September 1, 2005

September 1, 2005 | WebMemo on National Security and Defense

The Base Realignment and Closure (BRAC) Process: The Heritage Foundation's Research

By eliminating excess infrastructure, the Base Realignment and Closure (BRAC) process saves billions of dollars, redirects defense resources to their most important uses, and encourages cooperation between the different branches of the armed forces. The rapid transformation of America's foreign policy following September 11, 2001, does not diminish, but enhances the importance of BRAC in the nation's overall national security strategy. BRAC frees up resources for investment in the force of tomorrow and helps to create a flexible, efficient environment supportive of the broader shifts needed to confront the new challenges of the 21st century.

 

BRAC Wars, Episode Three

by Jack Spencer and Kathy Gudgel

July 18, 2005

A recent event co-hosted by The Heritage Foundation and the Minuteman Institute for National Defense Studies examined the issues surrounding the 2005 round of BRAC, specifically those that concern the National Guard and the states. Two Adjutant Generals who are actively dealing with BRAC issues in their states echoed concerns voiced at previous events that neither they-nor their senior leadership-were fully part of the process. Another concern, they said, was that the contributions of the National Guard were not fully appreciated by Washington bureaucrats. Other panelists disagreed, arguing that the Pentagon had the responsibility to make decisions based on national security and that the information-gathering process should be focused more on national concerns then on state or local concerns.

 

BRAC and Per Capita Income

by Jack Spencer

July 8. 2005

Critics charge that the BRAC process devastates communities economically. To begin with, the Department of Defense is not a jobs pro­gram; its foremost aim should be national security. But beyond even that, this criticism is untrue. A Heritage Foundation Center for Data Analysis study of per capita income in counties that have been affected by BRAC shows that healthy economic growth is the norm. When communities are proactive and creative in responding to BRAC, they prosper. Over 115,000 jobs have been created in past recovery efforts. In addition to running through the numbers, this paper looks at how towns and counties hosting listed bases can hit the ground running in the BRAC process.

 

Base Realignment and Closure: National Guard and Regional Implications

by Jack Spencer and Kathy Gudgel

May 23, 2005

A recent conference hosted by The Heritage Foundation and the Minuteman Institute for National Defense Studies considered the potential ramifications of the latest round of BRAC on the National Guard. The Guard faces unique challenges in the BRAC process, but BRAC presents the Guard, like other services, with many opportunities.

 

BRAC Must Not Be Delayed

by Jack Spencer

May 20, 2004

Before transformation can fully succeed, the Pentagon must make the best use of its scarce resources and create an environment that invites and supports change. An intelligently executed BRAC will help to achieve this by creating a solid foundation on which to build the future force, and it will free the resources necessary to reinvest in the force of today and tomorrow. Delaying the BRAC process and requiring additional studies to be completed before the process can commence is not justified.

 

Making the 2005 BRAC a Success

by Jack Spencer and Kathy Gudgel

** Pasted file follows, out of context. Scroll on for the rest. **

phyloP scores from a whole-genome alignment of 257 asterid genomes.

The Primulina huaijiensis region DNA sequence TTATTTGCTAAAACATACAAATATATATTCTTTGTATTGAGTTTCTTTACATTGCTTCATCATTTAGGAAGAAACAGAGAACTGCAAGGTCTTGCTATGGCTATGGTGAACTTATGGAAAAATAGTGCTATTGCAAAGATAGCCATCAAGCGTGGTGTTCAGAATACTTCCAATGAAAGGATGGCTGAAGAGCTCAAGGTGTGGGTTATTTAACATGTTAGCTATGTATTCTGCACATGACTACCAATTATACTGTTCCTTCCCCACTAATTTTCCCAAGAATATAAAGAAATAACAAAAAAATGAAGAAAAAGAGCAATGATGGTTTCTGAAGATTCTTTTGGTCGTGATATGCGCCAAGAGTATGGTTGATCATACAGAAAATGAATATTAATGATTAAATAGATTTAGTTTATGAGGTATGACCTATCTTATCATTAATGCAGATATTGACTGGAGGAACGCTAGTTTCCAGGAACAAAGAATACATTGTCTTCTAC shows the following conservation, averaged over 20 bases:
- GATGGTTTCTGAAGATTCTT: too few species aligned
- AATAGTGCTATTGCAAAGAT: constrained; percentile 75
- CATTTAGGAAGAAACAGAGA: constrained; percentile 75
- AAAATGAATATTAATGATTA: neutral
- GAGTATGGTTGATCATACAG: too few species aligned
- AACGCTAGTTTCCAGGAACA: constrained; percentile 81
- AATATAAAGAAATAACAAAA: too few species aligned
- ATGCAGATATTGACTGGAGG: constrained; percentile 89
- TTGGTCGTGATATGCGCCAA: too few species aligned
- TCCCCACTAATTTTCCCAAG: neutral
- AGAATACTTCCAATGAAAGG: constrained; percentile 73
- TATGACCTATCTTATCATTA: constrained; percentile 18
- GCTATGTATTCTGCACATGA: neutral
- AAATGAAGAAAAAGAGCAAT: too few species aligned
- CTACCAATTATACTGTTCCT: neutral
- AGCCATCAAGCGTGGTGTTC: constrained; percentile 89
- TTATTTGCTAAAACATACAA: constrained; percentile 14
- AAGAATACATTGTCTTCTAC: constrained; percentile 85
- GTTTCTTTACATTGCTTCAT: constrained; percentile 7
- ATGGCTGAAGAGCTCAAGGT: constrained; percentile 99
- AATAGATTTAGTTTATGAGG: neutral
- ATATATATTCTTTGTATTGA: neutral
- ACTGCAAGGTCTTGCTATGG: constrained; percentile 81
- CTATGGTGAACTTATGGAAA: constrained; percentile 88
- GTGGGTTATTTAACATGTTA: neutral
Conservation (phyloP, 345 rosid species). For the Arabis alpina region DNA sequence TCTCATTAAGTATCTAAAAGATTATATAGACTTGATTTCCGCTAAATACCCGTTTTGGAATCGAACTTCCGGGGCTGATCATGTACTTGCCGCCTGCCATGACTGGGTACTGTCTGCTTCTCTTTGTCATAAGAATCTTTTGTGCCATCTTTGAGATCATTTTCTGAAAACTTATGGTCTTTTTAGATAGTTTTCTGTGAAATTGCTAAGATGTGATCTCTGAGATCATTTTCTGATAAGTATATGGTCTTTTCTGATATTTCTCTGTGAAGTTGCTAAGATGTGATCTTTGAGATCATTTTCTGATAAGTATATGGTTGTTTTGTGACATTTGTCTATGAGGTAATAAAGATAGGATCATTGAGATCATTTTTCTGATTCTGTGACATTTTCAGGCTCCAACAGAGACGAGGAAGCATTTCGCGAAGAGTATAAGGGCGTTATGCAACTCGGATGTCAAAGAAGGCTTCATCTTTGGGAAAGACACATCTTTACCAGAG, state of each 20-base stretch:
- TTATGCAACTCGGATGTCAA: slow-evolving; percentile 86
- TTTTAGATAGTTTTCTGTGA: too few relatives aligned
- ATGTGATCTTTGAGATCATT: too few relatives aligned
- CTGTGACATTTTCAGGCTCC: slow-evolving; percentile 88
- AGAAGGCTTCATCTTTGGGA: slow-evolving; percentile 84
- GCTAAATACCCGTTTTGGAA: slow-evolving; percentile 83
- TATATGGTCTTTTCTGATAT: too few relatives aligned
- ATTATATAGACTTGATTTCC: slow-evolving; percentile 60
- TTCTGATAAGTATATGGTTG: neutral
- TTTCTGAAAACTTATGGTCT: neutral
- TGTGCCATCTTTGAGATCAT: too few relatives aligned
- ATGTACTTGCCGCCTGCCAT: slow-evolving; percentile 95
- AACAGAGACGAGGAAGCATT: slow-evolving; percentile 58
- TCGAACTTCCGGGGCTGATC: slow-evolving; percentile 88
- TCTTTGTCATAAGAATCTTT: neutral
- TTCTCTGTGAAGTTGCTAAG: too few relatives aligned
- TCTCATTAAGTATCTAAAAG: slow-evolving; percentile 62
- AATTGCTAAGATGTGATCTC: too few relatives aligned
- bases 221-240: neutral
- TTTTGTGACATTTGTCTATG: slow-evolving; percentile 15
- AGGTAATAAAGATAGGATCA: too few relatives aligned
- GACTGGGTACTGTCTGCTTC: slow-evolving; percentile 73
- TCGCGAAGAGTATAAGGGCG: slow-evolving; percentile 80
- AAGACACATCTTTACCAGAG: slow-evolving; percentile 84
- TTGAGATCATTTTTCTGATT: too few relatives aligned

March 29, 2005

Some critics charge that with the U.S. military engaged in the war on terror, fighting in Iraq, and facing uncertain future threats, now is not the time for BRAC. But the Department of Defense has too much infrastructure, and the money, resources, and personnel invested in it could be put to better use. BRAC would help to focus resources on realigning, training, and moving a 21st century fighting force that has outgrown its 20th century support structure.

 

Before the Overseas Basing Commission

by Jack Spencer

September 1, 2004

President George W. Bush announced on August 16, 2004, that the United States will alter its overseas basing infrastructure in the coming years. Today, maintaining excess base infrastructure at home and abroad is draining much-needed resources. To maximize efficiency on the battlefield, the Pentagon must begin by improving efficiency in its support structures. This efficiency will free up dollars that can be reinvested to help the Department of Defense achieve the rapid deployment capabilities that it seeks and build in the flexibility needed to respond to threats as they emerge in the future.

 

The Defense Authorization Bill: A Survival Guide

by Jack Spencer, Baker Spring, Nile Gardiner, Ph.D., Brett D. Schaefer, and John J. Tkacik

July 20, 2004

The primary arguments for delaying BRAC are false. The Pentagon has been in a state of continuous review for a number of years and has a sound understanding of its force requirements, and has been arguing for additional rounds of BRAC since 1998. The Pentagon must make the best use of its scarce resources and create an environment that invites and supports change. BRAC sets a good example in this regard and increases overall flexibility.

 

Guidelines for a Successful BRAC

by Jack Spencer

January 6, 2004

The Office of the Secretary of Defense has released proposed selection criteria to guide the next round of BRAC. While the criteria will ensure that military, economic, and environmental value will all be considered, a broader set of guidelines that work hand in hand with the criteria would guide the process toward achieving the Pentagon's transformation objective. If intelligently executed, BRAC can help to ensure a successful long-term defense transformation.

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